Of those kicked off the Air Tran flight, one was a doctor and another a lawyer. Two highly educated successful people who, probably better than most, understand the suspicion their appearance brings and why. As the good patriotic Americans that I’m sure they are, they should appreciate the diligence. Instead of wanting an apology, they should commend AirTran, the Air Marshals, the FBI and all of the other agencies involved for their methodical and rational reaction to such a situation.

Next time, it might not be a false alarm, and an alert passenger might just protect their own children. As far as I’m concerned, an apology is never owed when sound decisions are made to protect innocent lives.

—————
John Cardillo, a former NYPD officer now considered to be one of the world’s foremost experts on online safety and security, is president and CEO of Sentinel Tech Holding Corp., an Internet security company which specializes in online crime and predator detection, online child safety, and the protection of Internet end users from criminals and sexual predators. Cardillo lives in Miami, Florida and, in his spare time, can be found astride his Harley-Davidson, in the Florida Keys, at the shooting range, or on South Beach. He has been contributing to America’s Right since January 2009.

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Comments

  1. Laurie says:

    John/Jeff,

    Outstanding read!! Welcome the “clear,” “intelligent” and non-PC view. I heartily agree with every word, John. Welcome to America’s Right!

  2. Anonymous says:

    You are a great NAZI, congratulations!
    Seig Heil Nazi!

  3. Bodenzee says:

    I can’t agree more.

    Would you accept a position as Secretary of Homeland Security in Jeff’s Cabinet?

    With any luck we’ll be looking for a new administration very soon.

  4. BlueWater says:

    No joke – the last time I flew out of Detroit Metro Airport, two of the security personnel doing security and checking me out were wearing traditional Muslim garb – a male and a female. The world is truly backward.

  5. American Mama says:

    You are a great NAZI, congratulations!
    Seig Heil Nazi!

    Congratulations! You get a seat on the next hijacked airplane. Enjoy your flight.

  6. Jeff Schreiber says:

    BlueWater said…

    No joke – the last time I flew out of Detroit Metro Airport, two of the security personnel doing security and checking me out were wearing traditional Muslim garb – a male and a female. The world is truly backward.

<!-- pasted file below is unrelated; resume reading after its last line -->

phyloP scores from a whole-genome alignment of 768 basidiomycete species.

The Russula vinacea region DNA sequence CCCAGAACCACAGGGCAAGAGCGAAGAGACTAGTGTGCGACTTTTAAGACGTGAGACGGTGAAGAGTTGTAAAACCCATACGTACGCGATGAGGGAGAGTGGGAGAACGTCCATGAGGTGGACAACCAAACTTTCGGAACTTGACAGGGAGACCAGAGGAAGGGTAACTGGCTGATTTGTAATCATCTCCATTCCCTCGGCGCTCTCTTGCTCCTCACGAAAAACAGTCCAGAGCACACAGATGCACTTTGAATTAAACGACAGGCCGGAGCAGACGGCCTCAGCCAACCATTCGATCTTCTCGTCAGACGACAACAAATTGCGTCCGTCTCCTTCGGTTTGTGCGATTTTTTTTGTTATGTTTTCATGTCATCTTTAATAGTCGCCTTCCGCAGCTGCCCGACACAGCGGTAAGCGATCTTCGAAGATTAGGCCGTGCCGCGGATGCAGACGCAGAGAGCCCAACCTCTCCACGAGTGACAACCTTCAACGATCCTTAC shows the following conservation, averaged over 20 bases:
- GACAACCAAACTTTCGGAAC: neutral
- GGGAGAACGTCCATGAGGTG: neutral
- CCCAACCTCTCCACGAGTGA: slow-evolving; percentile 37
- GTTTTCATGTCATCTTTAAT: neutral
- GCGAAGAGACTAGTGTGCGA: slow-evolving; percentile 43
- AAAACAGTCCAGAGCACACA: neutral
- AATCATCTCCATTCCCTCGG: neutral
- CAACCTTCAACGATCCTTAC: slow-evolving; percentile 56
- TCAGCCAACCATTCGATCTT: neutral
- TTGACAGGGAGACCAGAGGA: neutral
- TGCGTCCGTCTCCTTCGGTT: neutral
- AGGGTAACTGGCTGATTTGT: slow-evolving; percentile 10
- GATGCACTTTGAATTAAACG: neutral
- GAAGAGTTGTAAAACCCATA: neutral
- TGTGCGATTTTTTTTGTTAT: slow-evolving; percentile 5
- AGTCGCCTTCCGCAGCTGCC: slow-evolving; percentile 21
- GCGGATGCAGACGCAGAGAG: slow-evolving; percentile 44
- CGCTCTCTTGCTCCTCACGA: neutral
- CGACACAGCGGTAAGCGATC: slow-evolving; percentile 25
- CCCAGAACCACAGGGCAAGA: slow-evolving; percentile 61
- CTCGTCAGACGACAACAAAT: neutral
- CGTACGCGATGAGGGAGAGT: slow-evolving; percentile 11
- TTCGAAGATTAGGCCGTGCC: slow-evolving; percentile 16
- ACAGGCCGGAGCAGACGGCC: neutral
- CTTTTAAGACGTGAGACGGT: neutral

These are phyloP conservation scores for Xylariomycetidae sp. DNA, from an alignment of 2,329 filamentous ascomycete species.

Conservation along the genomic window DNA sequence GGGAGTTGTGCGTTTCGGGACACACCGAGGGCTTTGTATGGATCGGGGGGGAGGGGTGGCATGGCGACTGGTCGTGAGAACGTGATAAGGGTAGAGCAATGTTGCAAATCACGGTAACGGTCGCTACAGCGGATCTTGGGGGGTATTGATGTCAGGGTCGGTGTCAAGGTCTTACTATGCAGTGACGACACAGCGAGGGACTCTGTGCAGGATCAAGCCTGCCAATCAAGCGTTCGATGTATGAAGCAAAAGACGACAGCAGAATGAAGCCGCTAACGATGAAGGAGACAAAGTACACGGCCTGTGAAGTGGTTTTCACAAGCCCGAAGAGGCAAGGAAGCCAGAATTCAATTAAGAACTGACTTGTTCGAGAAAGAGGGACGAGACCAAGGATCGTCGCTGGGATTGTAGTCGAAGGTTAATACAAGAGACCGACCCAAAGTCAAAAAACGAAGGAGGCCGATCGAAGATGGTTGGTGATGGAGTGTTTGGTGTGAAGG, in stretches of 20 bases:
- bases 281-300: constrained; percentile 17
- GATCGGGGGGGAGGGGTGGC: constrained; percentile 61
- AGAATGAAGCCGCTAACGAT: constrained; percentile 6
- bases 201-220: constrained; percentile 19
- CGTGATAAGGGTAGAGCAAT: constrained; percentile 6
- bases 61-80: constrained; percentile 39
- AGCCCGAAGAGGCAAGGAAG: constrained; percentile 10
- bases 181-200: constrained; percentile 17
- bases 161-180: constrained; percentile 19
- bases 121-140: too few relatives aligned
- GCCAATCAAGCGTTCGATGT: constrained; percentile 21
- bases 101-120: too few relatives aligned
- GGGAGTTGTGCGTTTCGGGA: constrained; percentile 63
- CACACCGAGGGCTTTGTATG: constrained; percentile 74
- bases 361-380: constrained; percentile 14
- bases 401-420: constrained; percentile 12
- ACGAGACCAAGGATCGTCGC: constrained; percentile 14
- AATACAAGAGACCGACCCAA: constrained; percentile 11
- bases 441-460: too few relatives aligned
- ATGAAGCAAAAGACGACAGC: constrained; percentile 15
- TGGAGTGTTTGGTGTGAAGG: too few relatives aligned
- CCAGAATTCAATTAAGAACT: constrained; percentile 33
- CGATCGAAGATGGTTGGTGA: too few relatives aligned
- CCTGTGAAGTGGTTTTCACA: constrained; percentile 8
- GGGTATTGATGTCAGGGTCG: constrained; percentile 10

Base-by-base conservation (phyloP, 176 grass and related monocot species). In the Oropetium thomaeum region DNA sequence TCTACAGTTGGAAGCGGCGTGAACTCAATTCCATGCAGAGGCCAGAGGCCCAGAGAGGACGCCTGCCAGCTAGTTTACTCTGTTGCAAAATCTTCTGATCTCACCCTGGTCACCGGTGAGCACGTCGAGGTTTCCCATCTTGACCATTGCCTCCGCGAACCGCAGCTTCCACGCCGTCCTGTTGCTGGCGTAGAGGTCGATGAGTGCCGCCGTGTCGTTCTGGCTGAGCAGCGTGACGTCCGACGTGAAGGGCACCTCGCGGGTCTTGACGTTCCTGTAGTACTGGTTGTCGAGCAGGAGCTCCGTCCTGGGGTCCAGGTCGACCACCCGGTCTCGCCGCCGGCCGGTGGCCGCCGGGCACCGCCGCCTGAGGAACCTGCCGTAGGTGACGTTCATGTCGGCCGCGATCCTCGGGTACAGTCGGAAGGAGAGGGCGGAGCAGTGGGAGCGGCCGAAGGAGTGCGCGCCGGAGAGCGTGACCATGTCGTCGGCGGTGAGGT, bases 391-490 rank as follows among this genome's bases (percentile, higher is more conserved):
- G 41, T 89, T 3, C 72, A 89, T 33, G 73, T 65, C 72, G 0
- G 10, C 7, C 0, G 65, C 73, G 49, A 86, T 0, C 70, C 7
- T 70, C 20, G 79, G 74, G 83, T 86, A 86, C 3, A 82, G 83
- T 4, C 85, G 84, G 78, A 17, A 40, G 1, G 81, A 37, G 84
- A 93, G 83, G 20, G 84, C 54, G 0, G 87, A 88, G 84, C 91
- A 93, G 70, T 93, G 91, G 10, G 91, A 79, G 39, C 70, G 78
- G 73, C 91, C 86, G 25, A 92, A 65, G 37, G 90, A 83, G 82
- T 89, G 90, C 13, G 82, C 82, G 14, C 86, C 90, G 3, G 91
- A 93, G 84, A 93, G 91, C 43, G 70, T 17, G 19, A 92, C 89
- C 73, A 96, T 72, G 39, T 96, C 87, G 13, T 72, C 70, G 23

Thank you — I had been having trouble thinking of what photo to run. Now I remember a good one!

    Check it out in just a moment.

  7. Marie says:

    This was wonderful! The sad thing is that reading such a no-bull, clear, common sense opinion about this controversial topic seemed strange because it is so rarely presented this way. It’s what most of us think to ourselves when we hear people on CNN railing against racial/ethnic profiling but we never say it out loud!

    Jeff, you are going to revolutionize the conservative movement!

  8. Seeks Truth says:

    John, Welcome! If I knew how to do an emoticon with hands clapping up over my head, I would.

    Here is a related article from Hugh Fitzgerald from over at Jihad Watch. I tried to link it but could not. Sorry this is so long. Check out Fitzgerald’s reaction vs. the reaction of the Arab Muslim family.

    Airline apologizes for taking Muslim passengers off flight

    Raymond commented on this story here, but it reminds me of a story of my own: Once I was facing a long flight delay, with hours in the airport. So I started working. As it happened, while I was working on this site, Jihad Watch, someone saw “jihad” on my laptop screen and contacted police. Presently I was surrounded by police, at least one of whom had a large police dog with him, and they told me to come with them. Just at that moment I lost my Internet connection, so I was unable to show them who I was or what I was working on, and had none of my books or anything else with me, even any of my business cards. I had nothing with me except a Qur’an and some jihadist literature.

    Ultimately I was able to explain to them what I was doing, and they let me go. Did they apologize? No. I would not have expected them to. I did not become irate or make “inappropriate comments.” I did not contact CAIR or MPAC. I did not sue or threaten to sue. On the contrary, I thanked the police officers for their alertness and vigilance.